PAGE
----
Some of the most substantial affirmative action takes place on an employer level, during and after college. Do not be fooled, there is nothing equal about an equal opportunity employer. Investment banks, for example, offer sophomore internships only to minority studens. In doing so, they are implying either that a black Dartmouth graduate has inherently less opportunity than a white Dartmouth student or that a minority student is inherently more qualified than a white student, neither of which is true. To say a white Dartmouth graduate can achieve more than a minority graduate is to insult to the integrity and magnanimity of a Dartmouth degree. To say that choosing from a group of minority students will yield equally qualified applicants to that same group plus other white students is logically false. Adding more applicants into a pool can only make the pool better off. What’s worse is that while banks are happy to offer menial development programs and entry-level jobs to minorities for purposes of public relations, when promotion time comes, many minorities, hired only because of their race, find themselves passed over for promotions, and unable to advance themselves.

Meanwhile, the government has found a mindboggling means of minority advancement: Disadvantaged Business Enterprise designations. Infrastructure projects now come with attached requirements that a certain portion of the project be preformed by minority owned businesses. One would expect that limiting contracts to minorities would decrease competition for those contracts; he or she would be right. Again, just as adding competitors decreases pricing for public works projects, decreasing competition increases prices on these projects that already tend to be significantly over budget. If the American way of capitalism is maximum competition, where the best competitor wins the contract, the DBE program is incompatible with the American way, and the taxpayers are paying for it. Last year the Department of Transportation released a report on “The Real Cost of DBE Fraud.” The report details that despite accounting for 10% of infrastructure costs, DBEs represent over 35% of active fraud investigations. The most common means of DBE fraud is where the DBE “performs no commercially useful function,” the work is done by a non-DBE subcontractor, and the DBE claims credit along with a fee, exploiting its designation. For example, a DBE might buy pipes from a non-DBE, stamp their logo on them, and resell them at a markup, paid for by the American taxpayer. Notwithstanding fraud, if a business could supply pipes at the lowest possible price, it would not need to a minority designation to do so, and a business that gets business only with DBE certification, will never be pressured to become competitive with the rest of the market. The DBE program is centered on fostering vicious dependence, not equality.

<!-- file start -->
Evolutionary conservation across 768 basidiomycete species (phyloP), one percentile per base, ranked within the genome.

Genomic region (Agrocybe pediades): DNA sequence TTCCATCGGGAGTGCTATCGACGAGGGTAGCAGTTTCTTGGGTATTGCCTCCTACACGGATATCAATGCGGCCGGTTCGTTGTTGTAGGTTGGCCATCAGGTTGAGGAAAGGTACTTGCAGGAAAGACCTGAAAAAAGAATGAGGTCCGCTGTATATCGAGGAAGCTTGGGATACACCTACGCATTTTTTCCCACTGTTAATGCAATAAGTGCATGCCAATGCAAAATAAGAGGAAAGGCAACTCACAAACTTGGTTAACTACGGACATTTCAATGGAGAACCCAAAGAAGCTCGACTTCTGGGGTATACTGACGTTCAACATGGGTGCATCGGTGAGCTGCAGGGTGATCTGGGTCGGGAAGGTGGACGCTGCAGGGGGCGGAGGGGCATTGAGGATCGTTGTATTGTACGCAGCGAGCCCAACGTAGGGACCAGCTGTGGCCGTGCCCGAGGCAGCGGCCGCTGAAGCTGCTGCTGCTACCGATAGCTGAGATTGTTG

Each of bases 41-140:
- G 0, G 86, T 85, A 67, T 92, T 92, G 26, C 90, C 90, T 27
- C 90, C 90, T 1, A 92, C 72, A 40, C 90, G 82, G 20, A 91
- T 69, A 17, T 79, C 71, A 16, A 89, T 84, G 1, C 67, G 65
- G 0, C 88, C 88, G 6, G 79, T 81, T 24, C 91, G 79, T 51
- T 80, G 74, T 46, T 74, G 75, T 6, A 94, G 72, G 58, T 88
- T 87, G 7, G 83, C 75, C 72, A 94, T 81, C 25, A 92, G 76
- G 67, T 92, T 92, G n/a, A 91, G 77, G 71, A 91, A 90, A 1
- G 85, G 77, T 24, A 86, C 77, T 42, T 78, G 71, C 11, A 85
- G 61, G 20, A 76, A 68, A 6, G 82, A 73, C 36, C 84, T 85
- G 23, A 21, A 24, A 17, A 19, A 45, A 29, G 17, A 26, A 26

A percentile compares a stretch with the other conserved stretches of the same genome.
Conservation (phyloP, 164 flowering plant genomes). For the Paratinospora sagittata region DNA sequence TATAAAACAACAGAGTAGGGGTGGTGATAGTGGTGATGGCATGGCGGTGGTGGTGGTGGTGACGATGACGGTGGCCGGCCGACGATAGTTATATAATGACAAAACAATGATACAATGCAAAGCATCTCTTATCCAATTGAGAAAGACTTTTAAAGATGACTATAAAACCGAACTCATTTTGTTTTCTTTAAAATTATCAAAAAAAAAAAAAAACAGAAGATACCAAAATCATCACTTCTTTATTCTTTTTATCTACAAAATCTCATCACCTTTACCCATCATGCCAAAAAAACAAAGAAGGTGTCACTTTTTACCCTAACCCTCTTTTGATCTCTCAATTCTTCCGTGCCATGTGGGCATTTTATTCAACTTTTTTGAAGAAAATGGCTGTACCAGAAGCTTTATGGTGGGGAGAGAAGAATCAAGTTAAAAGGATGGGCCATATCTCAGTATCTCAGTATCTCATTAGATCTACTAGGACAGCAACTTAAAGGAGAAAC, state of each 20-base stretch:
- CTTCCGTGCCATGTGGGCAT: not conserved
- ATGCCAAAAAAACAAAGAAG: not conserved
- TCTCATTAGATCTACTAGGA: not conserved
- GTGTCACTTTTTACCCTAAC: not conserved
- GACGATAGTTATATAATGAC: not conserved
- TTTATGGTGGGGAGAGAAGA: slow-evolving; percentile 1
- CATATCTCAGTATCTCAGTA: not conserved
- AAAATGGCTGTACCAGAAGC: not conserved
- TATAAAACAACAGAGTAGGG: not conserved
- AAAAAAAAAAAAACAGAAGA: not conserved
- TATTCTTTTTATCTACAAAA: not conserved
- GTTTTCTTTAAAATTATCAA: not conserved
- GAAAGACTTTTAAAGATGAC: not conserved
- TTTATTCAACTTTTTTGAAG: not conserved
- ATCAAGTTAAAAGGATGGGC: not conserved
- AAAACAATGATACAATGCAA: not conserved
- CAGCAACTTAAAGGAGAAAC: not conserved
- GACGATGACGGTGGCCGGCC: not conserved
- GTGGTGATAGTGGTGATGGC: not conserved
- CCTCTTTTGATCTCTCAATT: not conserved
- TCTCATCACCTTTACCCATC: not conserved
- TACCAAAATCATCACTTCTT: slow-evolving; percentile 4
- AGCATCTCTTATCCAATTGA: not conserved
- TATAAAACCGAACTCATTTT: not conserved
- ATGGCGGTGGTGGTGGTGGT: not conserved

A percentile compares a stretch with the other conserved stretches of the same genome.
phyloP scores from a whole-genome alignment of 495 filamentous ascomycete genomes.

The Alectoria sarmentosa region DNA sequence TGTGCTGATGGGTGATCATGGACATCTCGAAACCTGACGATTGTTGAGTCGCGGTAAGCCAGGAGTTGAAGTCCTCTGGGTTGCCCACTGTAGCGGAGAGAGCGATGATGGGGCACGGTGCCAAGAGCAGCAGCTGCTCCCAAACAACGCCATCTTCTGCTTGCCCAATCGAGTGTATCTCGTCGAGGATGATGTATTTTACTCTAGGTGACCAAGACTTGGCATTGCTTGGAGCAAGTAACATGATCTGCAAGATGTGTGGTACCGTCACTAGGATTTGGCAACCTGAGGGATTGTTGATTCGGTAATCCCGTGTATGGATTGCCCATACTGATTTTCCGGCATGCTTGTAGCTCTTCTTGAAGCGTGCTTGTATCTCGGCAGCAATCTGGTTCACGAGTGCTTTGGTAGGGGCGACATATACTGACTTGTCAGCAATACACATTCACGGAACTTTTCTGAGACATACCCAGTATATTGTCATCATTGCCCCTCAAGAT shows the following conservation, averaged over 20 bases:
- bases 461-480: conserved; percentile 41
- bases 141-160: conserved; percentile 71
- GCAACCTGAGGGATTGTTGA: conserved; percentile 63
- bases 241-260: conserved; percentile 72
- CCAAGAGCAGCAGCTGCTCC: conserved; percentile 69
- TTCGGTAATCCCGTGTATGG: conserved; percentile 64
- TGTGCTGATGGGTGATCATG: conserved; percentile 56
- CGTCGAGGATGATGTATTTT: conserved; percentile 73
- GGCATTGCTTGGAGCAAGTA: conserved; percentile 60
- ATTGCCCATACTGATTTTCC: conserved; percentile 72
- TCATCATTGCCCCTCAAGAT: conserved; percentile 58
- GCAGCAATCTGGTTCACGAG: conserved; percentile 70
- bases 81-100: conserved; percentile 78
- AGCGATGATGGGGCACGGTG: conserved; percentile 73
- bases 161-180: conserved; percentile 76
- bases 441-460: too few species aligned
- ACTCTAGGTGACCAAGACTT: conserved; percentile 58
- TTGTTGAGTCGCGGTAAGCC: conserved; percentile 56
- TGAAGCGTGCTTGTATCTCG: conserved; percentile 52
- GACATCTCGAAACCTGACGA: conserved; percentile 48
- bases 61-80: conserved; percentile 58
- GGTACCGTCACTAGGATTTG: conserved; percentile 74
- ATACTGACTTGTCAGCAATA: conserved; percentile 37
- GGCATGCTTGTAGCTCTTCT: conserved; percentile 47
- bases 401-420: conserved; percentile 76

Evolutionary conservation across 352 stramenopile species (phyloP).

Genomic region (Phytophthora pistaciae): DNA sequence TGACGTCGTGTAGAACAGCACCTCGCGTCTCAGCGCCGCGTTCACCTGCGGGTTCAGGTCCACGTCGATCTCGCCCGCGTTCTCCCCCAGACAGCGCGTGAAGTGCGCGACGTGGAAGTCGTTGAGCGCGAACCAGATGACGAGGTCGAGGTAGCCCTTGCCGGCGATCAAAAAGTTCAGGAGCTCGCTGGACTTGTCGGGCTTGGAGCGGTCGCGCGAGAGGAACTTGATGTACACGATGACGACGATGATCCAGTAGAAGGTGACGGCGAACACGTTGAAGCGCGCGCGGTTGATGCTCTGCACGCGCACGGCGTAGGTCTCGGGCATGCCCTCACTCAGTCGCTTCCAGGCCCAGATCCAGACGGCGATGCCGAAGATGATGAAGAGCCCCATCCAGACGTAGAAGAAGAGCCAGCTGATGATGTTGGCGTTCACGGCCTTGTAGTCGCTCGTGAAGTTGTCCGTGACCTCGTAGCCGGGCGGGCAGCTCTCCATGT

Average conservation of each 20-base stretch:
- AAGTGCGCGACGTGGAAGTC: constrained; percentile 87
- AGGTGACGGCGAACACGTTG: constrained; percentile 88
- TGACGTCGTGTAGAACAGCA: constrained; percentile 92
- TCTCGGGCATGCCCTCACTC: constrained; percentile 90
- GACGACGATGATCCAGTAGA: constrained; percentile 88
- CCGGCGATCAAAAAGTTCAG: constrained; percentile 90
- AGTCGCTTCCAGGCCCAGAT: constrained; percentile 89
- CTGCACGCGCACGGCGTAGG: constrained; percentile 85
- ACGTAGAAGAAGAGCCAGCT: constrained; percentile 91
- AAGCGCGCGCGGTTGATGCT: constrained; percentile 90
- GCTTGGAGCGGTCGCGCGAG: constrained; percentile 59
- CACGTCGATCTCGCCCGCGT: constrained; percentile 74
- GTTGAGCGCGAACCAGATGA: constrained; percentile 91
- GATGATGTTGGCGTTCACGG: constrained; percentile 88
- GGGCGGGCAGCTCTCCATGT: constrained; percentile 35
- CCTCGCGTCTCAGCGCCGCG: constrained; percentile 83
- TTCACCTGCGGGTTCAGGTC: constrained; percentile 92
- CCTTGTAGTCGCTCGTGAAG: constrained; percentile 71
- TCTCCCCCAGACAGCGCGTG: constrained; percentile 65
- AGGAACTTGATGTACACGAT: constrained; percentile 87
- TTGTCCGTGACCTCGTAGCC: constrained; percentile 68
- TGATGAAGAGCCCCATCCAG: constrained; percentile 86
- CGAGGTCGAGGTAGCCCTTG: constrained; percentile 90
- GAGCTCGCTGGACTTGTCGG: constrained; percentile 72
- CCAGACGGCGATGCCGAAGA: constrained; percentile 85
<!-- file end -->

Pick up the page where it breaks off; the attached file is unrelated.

This extreme, real-world iteration of affirmative action assists only unqualified businesspeople at the expense of American capitalism and taxpayers.

Affirmative action might have made sense to leftists as an idyllic means of promoting diverse thought on campus, but its place in the real world is objectionable. Not only has affirmative action impeded diverse thought, but its bastardized reincarnation of ensuring equality has undermined the American meritocracy. As its leftist creators envisioned it, affirmative action was to be temporary, until inequalities were resolved. What has become clear is whatever inequalities might still remain today will not be fixed with affirmative action programs. The DBE program will never promote a more equal society, just a more unqualified one. Race-based recruiting will never produce a more equal workforce, just a more unqualified one. Race-based admission will never yield a more equal class, just an unqualified one. The reality remains, that a B student will not produce A-worthy analysis of Kant’s categorical imperative just because he or she comes from a unique perspective. This is the myth of diversity. Affirmative action was a mistake to begin with, but as it were, it is undeniably temporary. Upon contemporary re-inspection, affirmative action’s death knell has come.          

  • Mark Russo

    Probably the best op piece written on affirmative action I’ve ever read.